• Koreans were chided in a pair of satirical tunes, “Koreaumoku,” to the melody of “On the Street Where You Live” because Keeaumoku Street  has been notoriously known for the Korean bars on that block, and “Korea,” a ballad about a girl rendered to “Maria,” the song from “West Side Story.” So much kim-cheer here.
  • The Japanese were targeted for their “boxey” four-syllabled names, like Yamashiro, Ariyoshi, and yes, sukiyaki.
  • An Asian-Okinawan sector included his body-padded sumotori prancing about, and dancing in the Okinawan style as well as the bon-odori “Tanko Bushi.”
  • He introduced the “Portuguese shrug,” with shoulders signaling an “I dunno”  response. No words, just action, and the crowds chuckled.
  • His adoration and aloha to Bruno Mars – yes, he does talk about Bruno, despite the Disney-originated saying otherwise – and zipped out two Mars classics “Just the Way You Are” and “24 K Magic.”
DeLima in sumotori get-up.

Yes, he walks with a pair of canes these days, one for the left and the right hands, which he jokingly said he resembles a praying mantis, but the truth of the matter is he continues to have mobility issues with hip and legs. Thus, he sits through part of his performance, and stands when necessary, and indulges in character costume change before your eyes, slipping in and out of garments with the kokua of an aide.

He describes his two-member band, comprised of Bobby Nishida (bass) and David Kauahikaua (electric keyboard) as his Senior Citizen Band, since they’ve been his trusty sidekicks for more than three decades. That loyalty has to be applauded and admired.

Bobby Nishida and David Kauahikaua, DeLima’s newly-dubbed Senior Citizen Band.

DeLima, like other Waikiki acts, has been struggling to find venues to do shows, and his last “regular” space, prior to the pandemic, was the Pagoda Restaurant.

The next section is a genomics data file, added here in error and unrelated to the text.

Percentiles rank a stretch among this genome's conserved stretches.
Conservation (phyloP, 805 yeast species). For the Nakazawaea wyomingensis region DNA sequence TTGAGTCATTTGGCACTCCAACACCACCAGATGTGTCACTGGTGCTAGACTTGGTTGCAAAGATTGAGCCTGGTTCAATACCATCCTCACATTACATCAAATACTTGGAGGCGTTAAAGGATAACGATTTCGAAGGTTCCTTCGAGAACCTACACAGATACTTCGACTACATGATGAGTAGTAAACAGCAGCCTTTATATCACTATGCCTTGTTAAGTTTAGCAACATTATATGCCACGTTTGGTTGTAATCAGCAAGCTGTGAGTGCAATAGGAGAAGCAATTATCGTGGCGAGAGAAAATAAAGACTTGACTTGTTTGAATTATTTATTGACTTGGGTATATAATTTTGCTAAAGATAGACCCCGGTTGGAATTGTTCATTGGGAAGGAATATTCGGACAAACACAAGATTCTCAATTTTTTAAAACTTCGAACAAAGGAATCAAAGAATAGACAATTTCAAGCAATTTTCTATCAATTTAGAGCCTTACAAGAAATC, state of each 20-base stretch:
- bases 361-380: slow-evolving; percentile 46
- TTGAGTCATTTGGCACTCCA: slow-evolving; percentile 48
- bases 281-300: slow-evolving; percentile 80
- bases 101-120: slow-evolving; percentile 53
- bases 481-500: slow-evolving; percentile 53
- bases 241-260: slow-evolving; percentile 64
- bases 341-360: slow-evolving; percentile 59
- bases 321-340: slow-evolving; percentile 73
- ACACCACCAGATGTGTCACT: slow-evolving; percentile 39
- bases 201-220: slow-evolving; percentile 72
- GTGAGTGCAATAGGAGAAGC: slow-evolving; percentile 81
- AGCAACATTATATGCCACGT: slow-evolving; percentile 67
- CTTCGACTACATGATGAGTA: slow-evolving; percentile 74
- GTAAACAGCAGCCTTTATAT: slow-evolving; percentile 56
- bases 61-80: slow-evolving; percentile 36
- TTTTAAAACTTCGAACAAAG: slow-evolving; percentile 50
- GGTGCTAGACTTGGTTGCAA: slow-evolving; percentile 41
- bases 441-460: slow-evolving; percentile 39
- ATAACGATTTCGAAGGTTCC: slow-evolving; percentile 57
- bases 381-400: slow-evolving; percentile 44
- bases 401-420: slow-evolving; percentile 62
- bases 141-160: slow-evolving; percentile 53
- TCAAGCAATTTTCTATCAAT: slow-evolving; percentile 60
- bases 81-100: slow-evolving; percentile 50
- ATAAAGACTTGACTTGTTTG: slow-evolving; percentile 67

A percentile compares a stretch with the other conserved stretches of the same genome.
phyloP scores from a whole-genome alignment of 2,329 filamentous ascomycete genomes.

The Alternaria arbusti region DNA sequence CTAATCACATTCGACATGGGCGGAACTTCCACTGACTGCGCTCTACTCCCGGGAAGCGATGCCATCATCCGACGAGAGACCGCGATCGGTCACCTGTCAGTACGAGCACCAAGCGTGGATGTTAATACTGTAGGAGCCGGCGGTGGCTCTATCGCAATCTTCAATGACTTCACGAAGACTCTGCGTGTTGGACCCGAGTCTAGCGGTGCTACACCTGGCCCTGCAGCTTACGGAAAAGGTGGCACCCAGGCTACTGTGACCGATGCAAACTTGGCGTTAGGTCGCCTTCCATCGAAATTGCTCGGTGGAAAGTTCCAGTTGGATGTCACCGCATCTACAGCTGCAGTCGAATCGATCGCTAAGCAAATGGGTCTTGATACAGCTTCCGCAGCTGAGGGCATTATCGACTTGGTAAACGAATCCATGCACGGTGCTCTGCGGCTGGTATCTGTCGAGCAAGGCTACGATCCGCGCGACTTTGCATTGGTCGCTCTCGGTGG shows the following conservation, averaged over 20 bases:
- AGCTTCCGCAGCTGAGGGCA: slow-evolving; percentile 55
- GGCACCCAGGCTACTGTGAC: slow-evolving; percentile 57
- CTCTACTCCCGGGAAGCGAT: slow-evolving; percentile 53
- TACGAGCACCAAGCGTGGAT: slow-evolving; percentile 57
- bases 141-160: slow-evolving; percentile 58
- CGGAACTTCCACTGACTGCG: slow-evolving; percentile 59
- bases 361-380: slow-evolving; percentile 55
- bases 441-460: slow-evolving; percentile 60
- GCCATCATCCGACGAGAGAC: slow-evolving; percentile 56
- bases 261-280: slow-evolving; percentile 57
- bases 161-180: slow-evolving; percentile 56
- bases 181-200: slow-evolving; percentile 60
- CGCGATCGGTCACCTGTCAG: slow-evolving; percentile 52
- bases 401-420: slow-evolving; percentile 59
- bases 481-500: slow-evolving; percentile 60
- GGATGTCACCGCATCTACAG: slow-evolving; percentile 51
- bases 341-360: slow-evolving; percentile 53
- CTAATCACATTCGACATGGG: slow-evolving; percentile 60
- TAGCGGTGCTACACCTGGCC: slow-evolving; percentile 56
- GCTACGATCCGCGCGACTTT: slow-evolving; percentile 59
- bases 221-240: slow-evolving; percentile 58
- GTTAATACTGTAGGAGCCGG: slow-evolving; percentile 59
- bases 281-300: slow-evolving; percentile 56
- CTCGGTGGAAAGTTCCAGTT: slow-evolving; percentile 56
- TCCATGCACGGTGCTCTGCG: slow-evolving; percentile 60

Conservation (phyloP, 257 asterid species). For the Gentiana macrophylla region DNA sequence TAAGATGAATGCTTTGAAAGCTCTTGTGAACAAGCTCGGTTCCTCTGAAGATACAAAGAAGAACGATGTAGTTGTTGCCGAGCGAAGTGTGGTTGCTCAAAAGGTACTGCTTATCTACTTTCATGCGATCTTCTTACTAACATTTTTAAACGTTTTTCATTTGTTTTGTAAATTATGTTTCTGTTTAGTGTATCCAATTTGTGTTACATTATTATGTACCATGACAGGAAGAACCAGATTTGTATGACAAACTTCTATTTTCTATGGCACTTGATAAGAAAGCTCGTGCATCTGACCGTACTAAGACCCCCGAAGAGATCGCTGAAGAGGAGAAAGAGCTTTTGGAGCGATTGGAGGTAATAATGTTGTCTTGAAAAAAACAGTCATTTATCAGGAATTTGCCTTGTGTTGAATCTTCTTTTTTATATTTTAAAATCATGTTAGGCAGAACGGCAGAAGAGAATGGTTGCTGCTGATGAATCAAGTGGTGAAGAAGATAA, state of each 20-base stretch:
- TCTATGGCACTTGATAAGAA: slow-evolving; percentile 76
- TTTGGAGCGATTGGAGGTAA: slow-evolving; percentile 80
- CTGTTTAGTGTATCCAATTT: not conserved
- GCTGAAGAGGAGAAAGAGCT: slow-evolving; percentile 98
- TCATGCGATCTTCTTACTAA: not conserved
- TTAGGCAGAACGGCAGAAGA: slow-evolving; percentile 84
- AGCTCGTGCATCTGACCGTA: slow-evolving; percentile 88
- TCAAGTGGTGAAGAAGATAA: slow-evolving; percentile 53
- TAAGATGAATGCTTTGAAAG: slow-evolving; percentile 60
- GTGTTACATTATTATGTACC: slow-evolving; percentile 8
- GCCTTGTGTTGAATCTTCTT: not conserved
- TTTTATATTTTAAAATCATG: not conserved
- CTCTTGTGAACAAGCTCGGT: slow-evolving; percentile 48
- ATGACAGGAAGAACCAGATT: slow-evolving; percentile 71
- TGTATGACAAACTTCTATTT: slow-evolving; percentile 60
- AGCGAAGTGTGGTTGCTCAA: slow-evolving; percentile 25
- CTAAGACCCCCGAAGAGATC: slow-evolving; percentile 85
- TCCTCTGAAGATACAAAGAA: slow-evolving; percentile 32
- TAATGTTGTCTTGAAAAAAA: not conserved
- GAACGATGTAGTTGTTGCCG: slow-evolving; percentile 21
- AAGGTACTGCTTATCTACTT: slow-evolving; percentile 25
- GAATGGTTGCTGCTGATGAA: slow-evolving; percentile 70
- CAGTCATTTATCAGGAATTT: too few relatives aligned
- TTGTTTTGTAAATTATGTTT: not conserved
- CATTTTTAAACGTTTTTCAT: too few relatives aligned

He used to joke that wherever he worked before, the performance space shut down, including venue as diverse as the Queen Kapiolani Hotel the Polynesian Palace and the Hula Hut.

Enter, the Blue Note., which programmed a splendid Mother’s Day brunch menu for the DeLima performance, and it appeared that most folks ordered the sampler dessert plate, the medley of three Spam musubi, the mammoth quiche with salad, and the kalua pork breakfast burrito, among others. Happily, the wait-staffers  were able to take orders and deliver platters very swiftly and  efficiently, far better than the usual nighttime food service, so the club’s kitchen  protocols were in high performance mode. Thank you, very much!

Again, a DeLima brunch at Mother’s Day was a splendid option instead of a pricey Sunday buffet, so should be considered as an annual ritual. A Christmas brunch (vs.nighttime) also might convert the Blue Note into a day club, tapping DeLima as an option for December. Hey, why not? …

And that’s Show Biz. …


  1. Nice write up for Frank and his show at the Blue Note. Glad he was able to sit down during some of his show.

  2. Frank works hard, is fully in command of his comedics, and seems to have a loyal following. And yes, in some moments, he’s a sit-down comic, too, for medical reasons.